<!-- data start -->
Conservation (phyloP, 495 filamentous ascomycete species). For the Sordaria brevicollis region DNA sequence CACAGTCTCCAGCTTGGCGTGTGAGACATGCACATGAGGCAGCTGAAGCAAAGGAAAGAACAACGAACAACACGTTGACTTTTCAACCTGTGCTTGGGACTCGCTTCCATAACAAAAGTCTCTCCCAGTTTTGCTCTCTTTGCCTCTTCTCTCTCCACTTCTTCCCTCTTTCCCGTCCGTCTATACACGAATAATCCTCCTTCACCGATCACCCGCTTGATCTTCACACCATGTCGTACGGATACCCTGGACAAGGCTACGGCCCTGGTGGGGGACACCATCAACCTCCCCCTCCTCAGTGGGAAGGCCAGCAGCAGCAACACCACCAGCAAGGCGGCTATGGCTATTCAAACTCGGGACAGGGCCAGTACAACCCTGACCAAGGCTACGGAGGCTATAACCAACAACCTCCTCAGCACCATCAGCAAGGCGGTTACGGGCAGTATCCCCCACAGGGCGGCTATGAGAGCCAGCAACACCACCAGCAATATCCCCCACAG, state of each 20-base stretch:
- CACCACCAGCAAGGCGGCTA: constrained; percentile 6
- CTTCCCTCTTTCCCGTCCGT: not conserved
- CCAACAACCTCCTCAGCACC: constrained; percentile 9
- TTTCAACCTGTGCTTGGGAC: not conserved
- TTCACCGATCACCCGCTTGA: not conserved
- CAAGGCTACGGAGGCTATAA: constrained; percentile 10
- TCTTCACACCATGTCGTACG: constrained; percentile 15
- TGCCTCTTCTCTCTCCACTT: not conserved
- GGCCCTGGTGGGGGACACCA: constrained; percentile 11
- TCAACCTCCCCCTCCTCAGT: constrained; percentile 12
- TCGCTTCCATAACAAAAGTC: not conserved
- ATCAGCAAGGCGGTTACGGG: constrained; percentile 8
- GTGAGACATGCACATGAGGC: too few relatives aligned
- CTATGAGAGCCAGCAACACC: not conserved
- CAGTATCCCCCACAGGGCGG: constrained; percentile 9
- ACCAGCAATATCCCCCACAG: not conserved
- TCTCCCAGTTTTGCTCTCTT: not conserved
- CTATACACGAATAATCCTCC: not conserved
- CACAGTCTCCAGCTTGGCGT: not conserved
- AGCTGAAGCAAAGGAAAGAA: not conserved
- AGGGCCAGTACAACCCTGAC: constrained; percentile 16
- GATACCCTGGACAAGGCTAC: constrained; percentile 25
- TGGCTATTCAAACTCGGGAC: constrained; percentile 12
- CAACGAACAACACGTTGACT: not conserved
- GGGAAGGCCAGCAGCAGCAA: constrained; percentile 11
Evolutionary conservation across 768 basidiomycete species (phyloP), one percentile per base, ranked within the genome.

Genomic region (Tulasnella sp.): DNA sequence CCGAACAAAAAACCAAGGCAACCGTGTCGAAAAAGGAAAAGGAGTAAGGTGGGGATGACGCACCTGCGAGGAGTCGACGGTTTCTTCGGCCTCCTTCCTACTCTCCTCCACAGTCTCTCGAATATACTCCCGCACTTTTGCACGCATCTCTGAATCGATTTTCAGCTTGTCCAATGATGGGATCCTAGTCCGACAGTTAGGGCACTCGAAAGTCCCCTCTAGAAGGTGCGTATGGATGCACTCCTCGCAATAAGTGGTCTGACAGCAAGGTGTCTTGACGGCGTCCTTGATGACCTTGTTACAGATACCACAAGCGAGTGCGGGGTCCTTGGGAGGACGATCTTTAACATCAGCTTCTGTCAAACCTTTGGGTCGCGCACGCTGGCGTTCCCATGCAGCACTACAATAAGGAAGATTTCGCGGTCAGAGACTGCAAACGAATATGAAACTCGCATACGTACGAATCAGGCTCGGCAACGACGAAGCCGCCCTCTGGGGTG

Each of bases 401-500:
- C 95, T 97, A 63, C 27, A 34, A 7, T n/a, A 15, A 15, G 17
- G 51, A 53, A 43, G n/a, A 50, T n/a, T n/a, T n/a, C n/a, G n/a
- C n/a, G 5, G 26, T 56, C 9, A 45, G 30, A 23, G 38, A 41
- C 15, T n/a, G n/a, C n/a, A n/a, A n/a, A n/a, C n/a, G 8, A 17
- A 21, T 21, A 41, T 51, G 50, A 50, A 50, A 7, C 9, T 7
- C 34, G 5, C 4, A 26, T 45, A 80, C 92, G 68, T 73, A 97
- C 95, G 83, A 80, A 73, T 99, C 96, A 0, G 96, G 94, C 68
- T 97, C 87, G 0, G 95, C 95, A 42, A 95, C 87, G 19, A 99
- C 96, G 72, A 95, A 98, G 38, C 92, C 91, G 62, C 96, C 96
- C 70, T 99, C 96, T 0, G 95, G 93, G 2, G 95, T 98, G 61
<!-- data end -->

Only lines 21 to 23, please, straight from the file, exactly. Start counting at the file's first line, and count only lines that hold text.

- AGCTGAAGCAAAGGAAAGAA: not conserved
- AGGGCCAGTACAACCCTGAC: constrained; percentile 16
- GATACCCTGGACAAGGCTAC: constrained; percentile 25